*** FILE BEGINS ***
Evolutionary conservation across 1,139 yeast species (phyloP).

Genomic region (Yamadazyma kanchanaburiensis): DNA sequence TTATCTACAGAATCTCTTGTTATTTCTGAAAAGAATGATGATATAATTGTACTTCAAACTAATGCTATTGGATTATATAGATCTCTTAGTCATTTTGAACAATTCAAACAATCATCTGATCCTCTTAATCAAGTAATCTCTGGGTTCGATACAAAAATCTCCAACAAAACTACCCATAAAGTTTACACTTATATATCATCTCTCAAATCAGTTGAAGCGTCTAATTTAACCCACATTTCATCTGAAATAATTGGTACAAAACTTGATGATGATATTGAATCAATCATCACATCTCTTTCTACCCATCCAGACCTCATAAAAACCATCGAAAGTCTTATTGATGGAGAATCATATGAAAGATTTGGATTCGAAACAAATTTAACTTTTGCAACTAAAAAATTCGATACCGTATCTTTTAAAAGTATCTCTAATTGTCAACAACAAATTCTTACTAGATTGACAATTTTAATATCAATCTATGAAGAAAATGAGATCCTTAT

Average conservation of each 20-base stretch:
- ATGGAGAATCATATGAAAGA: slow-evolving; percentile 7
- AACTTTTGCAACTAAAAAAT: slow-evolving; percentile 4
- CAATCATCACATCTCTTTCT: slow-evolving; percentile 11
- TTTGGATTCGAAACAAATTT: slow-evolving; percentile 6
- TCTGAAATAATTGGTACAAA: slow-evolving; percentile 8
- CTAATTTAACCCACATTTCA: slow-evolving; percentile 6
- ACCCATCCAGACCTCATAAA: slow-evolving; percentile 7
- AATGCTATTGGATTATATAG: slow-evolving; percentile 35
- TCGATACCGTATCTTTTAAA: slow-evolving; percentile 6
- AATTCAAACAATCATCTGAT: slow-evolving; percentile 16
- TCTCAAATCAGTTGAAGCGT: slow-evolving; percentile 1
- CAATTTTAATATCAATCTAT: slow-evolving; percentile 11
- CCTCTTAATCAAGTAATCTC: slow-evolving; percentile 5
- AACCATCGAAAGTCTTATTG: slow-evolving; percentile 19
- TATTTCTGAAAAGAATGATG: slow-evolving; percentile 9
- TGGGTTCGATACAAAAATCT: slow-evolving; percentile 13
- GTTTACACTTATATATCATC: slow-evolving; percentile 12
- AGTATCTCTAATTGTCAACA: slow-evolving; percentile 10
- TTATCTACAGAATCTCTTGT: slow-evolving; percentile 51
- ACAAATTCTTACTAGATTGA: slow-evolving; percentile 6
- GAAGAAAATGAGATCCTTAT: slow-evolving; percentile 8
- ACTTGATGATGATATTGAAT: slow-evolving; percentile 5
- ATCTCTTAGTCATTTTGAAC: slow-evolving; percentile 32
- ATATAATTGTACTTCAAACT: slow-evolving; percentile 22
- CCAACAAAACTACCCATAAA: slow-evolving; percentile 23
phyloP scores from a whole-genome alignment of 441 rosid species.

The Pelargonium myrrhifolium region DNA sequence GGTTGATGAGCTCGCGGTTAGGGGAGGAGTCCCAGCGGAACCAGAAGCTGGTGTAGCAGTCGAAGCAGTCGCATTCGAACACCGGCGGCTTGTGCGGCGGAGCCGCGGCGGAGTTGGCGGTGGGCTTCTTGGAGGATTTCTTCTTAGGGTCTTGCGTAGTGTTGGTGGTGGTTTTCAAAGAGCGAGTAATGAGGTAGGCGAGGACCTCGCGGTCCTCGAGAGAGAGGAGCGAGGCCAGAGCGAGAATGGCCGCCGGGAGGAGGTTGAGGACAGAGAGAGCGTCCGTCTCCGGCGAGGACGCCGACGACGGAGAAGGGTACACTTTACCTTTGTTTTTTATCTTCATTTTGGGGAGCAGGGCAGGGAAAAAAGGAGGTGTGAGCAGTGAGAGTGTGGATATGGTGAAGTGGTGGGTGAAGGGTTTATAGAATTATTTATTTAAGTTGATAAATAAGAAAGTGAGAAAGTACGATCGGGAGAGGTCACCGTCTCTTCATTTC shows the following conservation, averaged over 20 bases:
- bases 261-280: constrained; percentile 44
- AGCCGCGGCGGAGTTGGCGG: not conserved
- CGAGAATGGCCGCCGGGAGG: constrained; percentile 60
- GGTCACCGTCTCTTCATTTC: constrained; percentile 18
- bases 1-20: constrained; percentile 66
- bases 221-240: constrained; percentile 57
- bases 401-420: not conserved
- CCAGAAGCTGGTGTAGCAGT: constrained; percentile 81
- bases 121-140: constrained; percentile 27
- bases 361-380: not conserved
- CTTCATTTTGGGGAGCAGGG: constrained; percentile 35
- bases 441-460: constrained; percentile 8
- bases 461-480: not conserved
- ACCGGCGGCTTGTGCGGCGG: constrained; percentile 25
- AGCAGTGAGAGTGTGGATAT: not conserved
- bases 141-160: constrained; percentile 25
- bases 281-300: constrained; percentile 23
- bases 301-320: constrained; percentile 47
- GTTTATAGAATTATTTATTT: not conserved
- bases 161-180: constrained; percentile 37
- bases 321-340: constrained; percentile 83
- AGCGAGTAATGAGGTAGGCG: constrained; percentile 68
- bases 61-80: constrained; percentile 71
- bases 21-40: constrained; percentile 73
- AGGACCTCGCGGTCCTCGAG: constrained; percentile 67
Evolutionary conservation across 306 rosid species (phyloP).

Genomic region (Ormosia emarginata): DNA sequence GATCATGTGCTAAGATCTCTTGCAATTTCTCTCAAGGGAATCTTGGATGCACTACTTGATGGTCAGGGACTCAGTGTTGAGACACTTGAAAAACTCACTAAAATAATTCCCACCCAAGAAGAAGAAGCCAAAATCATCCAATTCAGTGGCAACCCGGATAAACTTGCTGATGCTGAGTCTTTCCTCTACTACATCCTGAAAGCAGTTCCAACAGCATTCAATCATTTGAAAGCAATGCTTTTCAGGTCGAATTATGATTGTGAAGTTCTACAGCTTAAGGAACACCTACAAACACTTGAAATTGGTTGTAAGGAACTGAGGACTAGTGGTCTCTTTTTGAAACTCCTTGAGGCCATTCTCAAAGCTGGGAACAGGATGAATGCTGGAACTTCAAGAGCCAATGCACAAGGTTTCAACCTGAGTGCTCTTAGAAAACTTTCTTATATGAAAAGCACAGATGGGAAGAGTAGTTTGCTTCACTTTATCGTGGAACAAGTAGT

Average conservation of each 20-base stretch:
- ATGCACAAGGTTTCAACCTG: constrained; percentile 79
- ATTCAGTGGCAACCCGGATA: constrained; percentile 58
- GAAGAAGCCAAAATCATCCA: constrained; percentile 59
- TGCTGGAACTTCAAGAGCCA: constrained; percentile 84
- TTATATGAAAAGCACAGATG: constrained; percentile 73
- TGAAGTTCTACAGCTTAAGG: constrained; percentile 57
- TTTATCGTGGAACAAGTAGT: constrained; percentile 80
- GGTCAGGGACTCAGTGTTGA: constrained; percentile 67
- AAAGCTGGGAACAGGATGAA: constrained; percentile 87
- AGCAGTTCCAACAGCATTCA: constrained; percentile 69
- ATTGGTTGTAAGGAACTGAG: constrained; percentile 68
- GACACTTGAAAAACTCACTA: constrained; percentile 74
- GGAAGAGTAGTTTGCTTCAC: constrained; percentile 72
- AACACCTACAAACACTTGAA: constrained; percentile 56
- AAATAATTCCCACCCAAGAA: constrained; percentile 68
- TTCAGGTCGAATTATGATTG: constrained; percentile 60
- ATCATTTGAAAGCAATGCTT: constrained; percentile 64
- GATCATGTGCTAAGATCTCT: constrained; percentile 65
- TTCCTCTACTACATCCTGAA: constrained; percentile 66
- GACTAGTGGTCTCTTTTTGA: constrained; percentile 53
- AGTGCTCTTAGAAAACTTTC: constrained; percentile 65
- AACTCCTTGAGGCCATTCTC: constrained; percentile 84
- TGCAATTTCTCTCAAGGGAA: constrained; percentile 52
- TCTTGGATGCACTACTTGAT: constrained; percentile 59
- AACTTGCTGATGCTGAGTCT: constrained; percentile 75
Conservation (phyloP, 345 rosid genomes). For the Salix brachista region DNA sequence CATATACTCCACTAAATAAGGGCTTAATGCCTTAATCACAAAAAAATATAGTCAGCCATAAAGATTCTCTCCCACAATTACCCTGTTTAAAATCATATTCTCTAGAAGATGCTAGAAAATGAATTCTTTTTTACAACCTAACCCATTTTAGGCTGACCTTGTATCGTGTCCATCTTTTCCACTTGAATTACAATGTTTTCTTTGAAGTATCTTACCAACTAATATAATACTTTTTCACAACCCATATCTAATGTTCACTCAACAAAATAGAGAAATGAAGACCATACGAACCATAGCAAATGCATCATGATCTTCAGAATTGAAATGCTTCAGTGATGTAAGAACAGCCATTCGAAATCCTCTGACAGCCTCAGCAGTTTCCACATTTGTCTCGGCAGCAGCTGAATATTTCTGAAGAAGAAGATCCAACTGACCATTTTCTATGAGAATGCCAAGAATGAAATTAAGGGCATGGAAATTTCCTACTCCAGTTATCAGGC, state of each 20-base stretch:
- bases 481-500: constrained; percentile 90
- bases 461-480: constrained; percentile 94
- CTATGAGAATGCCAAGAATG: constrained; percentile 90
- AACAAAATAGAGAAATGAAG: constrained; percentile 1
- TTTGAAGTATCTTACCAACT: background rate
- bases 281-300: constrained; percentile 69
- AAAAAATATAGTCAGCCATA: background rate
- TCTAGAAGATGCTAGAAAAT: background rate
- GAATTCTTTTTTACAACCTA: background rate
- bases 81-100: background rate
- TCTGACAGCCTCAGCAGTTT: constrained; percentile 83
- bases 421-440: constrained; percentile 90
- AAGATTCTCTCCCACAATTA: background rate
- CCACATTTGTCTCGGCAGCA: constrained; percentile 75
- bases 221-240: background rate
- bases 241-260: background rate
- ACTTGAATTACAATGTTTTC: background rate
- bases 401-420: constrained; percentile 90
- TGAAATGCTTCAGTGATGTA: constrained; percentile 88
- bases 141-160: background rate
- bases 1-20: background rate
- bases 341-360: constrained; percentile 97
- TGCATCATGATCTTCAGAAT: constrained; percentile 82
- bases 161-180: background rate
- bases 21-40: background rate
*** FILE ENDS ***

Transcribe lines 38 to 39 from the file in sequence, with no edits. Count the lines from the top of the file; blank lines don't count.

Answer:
- CCAGAAGCTGGTGTAGCAGT: constrained; percentile 81
- bases 121-140: constrained; percentile 27